Gavin P. Smith – The Griffin Report
In the music world, the word “godfather” might lead you to think of the late James Brown. In film, you may picture Marlon Brando. However, in the rapidly emerging niche of Cuban cuisine, there is a new godfather of “Nuevo Latino Cuisine”, Chef Doug Rodriguez. Rodriguez is making a big splash by tapping into a mystique that Americans have been in love with for decades. The result is an explosion of Cuban dishes, flavors and fine dining concepts onto the restaurant scene.
Regardless of whether you call it mystique, or taboo, Rodriguez is serving up what Americans cannot typically get – ‘all things Cuban’.
“Cuba is somewhat taboo, but I think that’s part of the allure,” said Rodriguez. “People always want what they can’t have.”
Chef Rodriguez delivers with his Nuevo Latino Cuisine. What is it? To find out, you have to take a closer look at this master chef. A James Beard award winner, successful author and Bravo Top Chef Master, Rodriguez is bringing new legitimacy, authenticity and status to Cuban cuisine in the United States. Rodriguez taps into traditional Cuban cooking, including family roots recipes, and adds his own “Nuevo” twist.
Rodriguez is quickly adding to his reputation with recent launches of new Cuban cuisine restaurants, including D. Rodriguez Cuba and Ola in Miami Beach, Alma de Cuba in Philadelphia and DeSeo in Scottsdale, Arizona. Chef Rodriguez is making Cuban cuisine hip and chic while maintaining traditional roots and creating one of a kind dining experiences.
The Miami location of D. Rodriguez Cuba is an inviting space that taps into the ‘Miami experience’, according to Chef Rodriguez.
“I say experience, because it’s not only about amazing food, it’s the cocktails, the atmosphere, the music as well,” said Rodriguez. “You can’t leave Miami without enjoying a real Cuban meal.”
The restaurant, located inside an art deco hotel in South Beach, includes a lush patio with glowing lanterns hung low from banana palms.
“At D. Rodriguez Cuba we serve up the flavor of Havana,” said Rodriguez. “We have really gotten back to the true roots of Cuban culture, and we incorporate a twist of that South Beach glam.”
Other properties from Chef Rodriguez include Alma de Cuba in Philadelphia, serving a blend of upscale authentic Cuban and Nuevo Latino in a modern, city-chic environment. OLA is Nuevo Latino, with a heavy focus on ceviche items. DeSeo, located in a resort property in Scottsdale, is also ceviche oriented.
Undoubtedly, Chef Rodriguez is on to something. Like every good entrepreneur, he has taken something from his own repertoire of knowledge and experience, carved out an underserved niche and exploited it effectively. The macro market is also growing at a good clip, due both to the continued growth of the Hispanic population and further cultural integration. With his fine dining ventures, Rodriguez positions himself ahead of the wave. It is only a matter of time before access to Cuba by Americans becomes reality and Rodriguez may be poised to ride the flood of ‘all things Cuban’ entering the American market.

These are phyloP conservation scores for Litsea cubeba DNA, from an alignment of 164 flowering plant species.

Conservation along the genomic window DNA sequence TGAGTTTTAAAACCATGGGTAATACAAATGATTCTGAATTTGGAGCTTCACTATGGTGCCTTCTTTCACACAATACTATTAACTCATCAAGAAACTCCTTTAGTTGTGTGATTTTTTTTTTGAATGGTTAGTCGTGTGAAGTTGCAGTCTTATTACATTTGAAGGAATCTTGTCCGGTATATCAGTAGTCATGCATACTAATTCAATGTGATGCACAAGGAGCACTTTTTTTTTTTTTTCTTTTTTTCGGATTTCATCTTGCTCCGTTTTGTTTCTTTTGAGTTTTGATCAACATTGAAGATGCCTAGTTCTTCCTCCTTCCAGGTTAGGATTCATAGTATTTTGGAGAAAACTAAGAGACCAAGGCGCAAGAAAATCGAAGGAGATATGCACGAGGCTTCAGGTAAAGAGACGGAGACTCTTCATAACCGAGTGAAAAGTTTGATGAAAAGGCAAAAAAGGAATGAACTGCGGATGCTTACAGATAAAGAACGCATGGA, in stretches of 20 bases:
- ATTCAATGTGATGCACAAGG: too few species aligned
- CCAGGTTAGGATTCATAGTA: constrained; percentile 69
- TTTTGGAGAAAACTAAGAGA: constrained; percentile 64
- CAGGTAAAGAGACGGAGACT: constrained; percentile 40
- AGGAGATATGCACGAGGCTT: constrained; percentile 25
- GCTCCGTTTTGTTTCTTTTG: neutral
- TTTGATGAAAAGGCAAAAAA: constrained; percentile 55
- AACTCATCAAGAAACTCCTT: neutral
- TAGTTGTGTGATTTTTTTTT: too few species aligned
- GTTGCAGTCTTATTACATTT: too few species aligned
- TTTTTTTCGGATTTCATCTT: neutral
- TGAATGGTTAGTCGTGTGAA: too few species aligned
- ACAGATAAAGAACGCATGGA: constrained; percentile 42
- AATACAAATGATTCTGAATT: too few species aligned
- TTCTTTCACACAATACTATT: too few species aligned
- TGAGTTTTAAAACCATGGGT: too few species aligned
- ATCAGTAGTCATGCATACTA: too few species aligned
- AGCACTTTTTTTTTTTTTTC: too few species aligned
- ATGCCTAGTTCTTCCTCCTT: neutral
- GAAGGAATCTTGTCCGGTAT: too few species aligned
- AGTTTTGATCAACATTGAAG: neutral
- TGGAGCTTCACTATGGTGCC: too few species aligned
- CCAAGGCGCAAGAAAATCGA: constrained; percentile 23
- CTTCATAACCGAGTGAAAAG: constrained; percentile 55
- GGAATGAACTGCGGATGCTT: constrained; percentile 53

“I think Latin American cuisine has most certainly been underappreciated and overlooked,” said Rodriguez. “It’s an undiscovered cuisine in many respects. Most people consider Latin food to fall under the “plastic tablecloth” umbrella, not fine dining.”
A key to his approach is the conscious re-branding of Cuban cuisine toward upscale dining.
“I think Cuban cuisine will remain more regional and exclusive,” said Rodriguez. “Each market is different. In Miami, for instance, even with its huge Cuban population, there was a serious lack of upscale Cuban cuisine in the area.”
While Rodriguez targets the fine dining approach, he does not lose sight of the key ingredient, his Cuban roots.
“To me, it’s my soul food – it’s comforting and reminds me of my upbringing,” said Rodriguez. “There’s a lot of passion that goes into the creation of Cuban cuisine, and I think that’s part of the draw.”
That passion comes from family tradition and culture, from learning family recipes from his mother as a child to holding a sacred connection to the raw ingredients from Latin America.
Family traditions are crucial,” said Rodriguez. “In fact, I still use a lot of my mother’s recipes to this day. Of course, I have upgraded the ingredients and put an innovative twist on them, but the foundation of many of my Cuban dishes come straight from mom’s kitchen. My black beans, for instance, are a family recipe, and I use only Spanish extra virgin olive oil to make them. The shrimp enchilado, which is a huge hit at D. Rodriguez Cuba, is another family recipe, and I use cachuacha peppers – the traditional way.”
Traditional Cuban cuisine also draws on a certain diversity and inventiveness, which fits nicely with the ongoing diversification of the population in Miami and throughout the United States. The historical collisions of Spanish, African and Caribbean traditions yielded a wide array of ingredients blended into a unique and characteristic cuisine. With little to no access to new ideas and outside influences under the Castro regime, Cuban cuisine may be one of the few truly original cuisines left ‘untouched’ in the world today.
Yet, thanks to those like Chef Rodriguez, Cuban cuisine is finding new exposure, breaking the confines of its national borders. As well, Rodriguez heartily encourages others to help expand the popularity of fine Cuban cuisine.
“If you know Cuban cuisine, and can do it very well, it’s not hard to break in,” said Rodriguez. “A word of advice – read a lot, research Cuban roots, practice.”
The success of Chef Rodriguez comes down to the fundamentals of any successful dining venture.
“Cuban cuisine is well received, if you can offer the whole package: great food made with top-notch ingredients, imaginative presentation, and excellent service,” said Rodriguez. “People will always come back for that.”